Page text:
White House Denies China Ties With President's Brother
Dec. 14, 1989
WASHINGTON (AP) _ The White House on Wednesday denied any association between President Bush's brother, who has business dealings in China, and U.S. consideration of easing a satellite trade ban against Beijing.
The president and Prescott Bush of Connecticut, who visited China last February on business, are ''unaware of any association involving Hughes aircraft,'' the contractor that is building three satellites for launch by the Chinese, said White House spokesman Steve Hart.
Bush is considering lifting a ban on satellite exports to China, a sanction he imposed because of Beijing's violent crackdown on pro-democracy demonstrators last spring.
Affected would be three communications satellites that are being manufactured by Hughes and are to be launched in joint ventures by China.
Administration officials have said the ban on satellite export might be lifted because Bush meant to restrict military trade, not commercial ventures.
The president's brother is a business consultant to Asset Management International Financing & Settlement of New York, an international merchant bank that arranges financing and other services for firms doing multinational business.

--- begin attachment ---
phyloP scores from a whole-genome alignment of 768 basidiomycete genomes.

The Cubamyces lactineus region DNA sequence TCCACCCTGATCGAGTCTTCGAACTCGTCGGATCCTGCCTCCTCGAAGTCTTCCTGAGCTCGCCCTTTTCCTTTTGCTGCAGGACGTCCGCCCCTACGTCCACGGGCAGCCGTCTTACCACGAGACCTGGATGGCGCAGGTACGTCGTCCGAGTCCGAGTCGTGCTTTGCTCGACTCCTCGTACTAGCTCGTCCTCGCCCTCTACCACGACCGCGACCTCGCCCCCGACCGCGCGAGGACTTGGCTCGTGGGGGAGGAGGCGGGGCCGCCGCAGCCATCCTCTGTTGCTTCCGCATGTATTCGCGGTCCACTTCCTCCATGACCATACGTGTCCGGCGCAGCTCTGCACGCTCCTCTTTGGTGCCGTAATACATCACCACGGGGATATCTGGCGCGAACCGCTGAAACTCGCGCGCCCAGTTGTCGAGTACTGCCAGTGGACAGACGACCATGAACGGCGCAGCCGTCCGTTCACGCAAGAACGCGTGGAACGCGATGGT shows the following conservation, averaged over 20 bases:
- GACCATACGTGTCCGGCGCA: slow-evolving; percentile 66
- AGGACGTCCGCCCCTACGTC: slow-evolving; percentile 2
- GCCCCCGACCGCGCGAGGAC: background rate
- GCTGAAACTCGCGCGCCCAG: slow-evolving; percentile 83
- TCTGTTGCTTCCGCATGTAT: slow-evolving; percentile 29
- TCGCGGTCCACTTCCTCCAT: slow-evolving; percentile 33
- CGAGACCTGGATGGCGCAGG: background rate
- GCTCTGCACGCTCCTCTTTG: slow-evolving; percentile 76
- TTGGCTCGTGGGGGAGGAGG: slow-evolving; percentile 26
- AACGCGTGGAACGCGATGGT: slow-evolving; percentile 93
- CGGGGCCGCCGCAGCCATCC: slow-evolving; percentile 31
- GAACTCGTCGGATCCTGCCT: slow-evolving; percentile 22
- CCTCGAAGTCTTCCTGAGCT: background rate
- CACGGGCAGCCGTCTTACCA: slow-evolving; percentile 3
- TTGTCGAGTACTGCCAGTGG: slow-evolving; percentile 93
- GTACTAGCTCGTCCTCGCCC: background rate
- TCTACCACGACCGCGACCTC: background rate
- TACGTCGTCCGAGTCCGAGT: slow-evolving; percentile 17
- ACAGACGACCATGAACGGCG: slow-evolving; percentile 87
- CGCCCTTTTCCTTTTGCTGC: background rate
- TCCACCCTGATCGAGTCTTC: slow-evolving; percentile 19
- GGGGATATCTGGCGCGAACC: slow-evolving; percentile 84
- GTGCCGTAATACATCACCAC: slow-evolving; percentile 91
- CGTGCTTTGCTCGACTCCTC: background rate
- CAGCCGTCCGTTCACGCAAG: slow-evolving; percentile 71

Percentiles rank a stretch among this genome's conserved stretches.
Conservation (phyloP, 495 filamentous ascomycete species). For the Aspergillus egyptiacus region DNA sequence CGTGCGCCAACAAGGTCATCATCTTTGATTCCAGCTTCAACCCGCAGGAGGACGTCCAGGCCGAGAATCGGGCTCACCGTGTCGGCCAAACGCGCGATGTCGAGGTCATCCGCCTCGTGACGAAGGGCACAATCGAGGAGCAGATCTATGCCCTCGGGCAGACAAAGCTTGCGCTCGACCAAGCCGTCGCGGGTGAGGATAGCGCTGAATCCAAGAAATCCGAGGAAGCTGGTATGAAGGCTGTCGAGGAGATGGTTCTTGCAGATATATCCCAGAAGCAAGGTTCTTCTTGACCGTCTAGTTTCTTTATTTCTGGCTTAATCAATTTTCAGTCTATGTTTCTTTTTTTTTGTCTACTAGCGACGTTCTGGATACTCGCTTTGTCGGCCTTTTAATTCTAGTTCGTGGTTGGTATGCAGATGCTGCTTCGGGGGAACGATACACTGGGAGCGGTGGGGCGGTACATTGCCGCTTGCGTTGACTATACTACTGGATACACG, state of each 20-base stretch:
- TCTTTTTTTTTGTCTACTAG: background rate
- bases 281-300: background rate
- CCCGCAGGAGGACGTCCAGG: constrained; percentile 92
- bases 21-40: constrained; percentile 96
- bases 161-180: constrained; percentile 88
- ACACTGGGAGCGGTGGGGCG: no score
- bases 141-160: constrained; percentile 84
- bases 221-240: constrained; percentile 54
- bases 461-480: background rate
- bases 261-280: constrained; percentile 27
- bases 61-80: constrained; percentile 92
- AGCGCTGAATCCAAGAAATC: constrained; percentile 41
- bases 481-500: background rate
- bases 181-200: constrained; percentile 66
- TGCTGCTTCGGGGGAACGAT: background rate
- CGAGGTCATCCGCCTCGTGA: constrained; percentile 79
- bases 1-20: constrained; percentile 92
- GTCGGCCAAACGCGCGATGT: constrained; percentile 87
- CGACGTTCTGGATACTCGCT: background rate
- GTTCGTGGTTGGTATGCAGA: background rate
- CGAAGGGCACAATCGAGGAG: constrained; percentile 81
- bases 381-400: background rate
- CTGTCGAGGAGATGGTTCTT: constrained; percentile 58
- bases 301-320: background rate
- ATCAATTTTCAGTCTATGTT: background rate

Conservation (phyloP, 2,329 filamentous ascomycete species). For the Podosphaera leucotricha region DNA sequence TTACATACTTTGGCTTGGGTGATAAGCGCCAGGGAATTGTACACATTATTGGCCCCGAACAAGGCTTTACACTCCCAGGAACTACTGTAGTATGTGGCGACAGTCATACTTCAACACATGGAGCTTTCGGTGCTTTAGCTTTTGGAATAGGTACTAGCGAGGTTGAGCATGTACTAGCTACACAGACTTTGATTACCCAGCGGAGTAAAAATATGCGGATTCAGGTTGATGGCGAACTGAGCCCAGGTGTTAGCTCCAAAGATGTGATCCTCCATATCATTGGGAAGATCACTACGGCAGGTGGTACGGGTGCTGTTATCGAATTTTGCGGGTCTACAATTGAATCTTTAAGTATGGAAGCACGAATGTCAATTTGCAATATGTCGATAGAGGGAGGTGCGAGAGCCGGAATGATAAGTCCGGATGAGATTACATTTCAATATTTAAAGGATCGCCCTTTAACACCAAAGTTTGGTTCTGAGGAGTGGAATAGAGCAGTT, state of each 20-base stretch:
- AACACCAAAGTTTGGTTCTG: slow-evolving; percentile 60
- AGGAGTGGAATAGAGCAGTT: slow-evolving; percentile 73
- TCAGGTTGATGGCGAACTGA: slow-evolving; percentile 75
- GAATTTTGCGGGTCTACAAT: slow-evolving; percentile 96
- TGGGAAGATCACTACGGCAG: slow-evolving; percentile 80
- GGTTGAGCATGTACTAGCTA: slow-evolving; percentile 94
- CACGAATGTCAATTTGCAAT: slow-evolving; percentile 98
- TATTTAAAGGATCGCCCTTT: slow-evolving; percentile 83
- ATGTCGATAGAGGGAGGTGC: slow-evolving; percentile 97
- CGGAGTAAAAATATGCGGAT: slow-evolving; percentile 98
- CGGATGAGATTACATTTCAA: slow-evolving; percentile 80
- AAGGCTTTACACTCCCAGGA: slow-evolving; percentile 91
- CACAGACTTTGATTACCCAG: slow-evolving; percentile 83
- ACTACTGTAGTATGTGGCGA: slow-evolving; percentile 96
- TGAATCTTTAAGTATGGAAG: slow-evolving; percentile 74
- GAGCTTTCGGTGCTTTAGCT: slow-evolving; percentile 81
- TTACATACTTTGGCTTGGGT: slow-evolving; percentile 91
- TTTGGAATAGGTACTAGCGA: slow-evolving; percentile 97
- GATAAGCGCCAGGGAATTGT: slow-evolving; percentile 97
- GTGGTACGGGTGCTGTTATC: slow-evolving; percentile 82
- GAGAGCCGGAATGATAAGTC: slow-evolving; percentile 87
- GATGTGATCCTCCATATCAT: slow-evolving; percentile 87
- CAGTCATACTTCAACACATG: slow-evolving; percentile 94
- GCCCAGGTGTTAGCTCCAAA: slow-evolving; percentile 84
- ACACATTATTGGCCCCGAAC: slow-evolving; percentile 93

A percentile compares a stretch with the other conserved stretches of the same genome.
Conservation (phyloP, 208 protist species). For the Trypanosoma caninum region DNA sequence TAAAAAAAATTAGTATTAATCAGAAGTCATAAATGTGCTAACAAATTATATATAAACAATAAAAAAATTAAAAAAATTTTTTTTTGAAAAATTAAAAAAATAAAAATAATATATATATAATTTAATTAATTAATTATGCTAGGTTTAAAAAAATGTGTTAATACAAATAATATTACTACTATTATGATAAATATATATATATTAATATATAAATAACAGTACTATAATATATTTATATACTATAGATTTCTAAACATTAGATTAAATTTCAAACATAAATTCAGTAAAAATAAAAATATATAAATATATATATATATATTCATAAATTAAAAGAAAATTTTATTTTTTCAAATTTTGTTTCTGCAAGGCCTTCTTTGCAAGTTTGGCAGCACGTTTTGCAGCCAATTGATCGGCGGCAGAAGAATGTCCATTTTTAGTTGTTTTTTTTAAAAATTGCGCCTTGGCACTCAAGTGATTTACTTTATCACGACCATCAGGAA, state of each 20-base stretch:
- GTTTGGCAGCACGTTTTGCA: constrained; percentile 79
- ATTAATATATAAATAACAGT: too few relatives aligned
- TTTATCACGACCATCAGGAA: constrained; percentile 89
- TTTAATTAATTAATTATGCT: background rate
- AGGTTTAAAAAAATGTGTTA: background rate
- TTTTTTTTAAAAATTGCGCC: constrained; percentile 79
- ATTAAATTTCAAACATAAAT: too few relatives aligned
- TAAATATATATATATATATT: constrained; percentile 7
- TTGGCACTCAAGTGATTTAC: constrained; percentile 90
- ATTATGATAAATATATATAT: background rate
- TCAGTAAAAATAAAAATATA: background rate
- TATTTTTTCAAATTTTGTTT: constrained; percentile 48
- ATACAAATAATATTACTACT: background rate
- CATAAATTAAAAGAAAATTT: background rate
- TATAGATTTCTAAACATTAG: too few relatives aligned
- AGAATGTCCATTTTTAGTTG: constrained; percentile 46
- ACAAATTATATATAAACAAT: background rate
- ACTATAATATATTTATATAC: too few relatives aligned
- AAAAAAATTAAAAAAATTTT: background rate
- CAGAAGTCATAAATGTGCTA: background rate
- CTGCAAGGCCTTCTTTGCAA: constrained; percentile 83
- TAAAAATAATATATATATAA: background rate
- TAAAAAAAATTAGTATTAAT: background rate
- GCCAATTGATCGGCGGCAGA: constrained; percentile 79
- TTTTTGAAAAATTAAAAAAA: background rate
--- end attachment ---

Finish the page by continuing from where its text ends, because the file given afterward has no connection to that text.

Stanley Scheinman, executive vice president of the firm, said Bush's decision on the satellite matter ''is not relevant to our business plans.''
The president's brother did not return a reporter's Wednesday calls to his New York office.
Scheinman said it was ''pretty far out'' to suggest that a decision to resume the satellite transfers would benefit Prescott Bush or the Asset Management firm.
However, he acknowledged that ''future telecommunications capacity established anywhere in the world'' to technology starved countries like the Soviet Union and China ''would benefit any telecommunications interest,'' such as a client Asset Management is working with.
That company, Sino Trade, is involved in a venture with a Chinese group to link data bases that are scattered all over China.
Scheinman contended the firm already has its plans for a communications network using all existing telecommunications avenues, including telephone lines, microwave, and an existing satellite. Thus, said Scheinman, Sino Trade is not concerned about whether more satellites are brought in.
However, The Washington Times on Wednesday quoted an official of Sino Trade as saying that Bush's decision on the Hughes satellites could augment Sino Trade's project although the company would not be dependent on it.
The official, Richard Wall, told The Los Angeles Times that the Hughes satellites would offer a better communications link than the domestic one in China.
Hart said the president's brother ''has been very careful in his dealings. ... He is cognizant of his brother's position and has been, in the past, outspoken that there is no relationship in his business dealings with those of the government or the president.''
Prescott Bush traveled through Japan, South Korea and China in search of business for his own development consulting firm last February. The president also visited those same countries later.
The president's brother said at the time he saw no conflict of interest and stated he has a policy against doing business with the U.S. government or lobbying the government.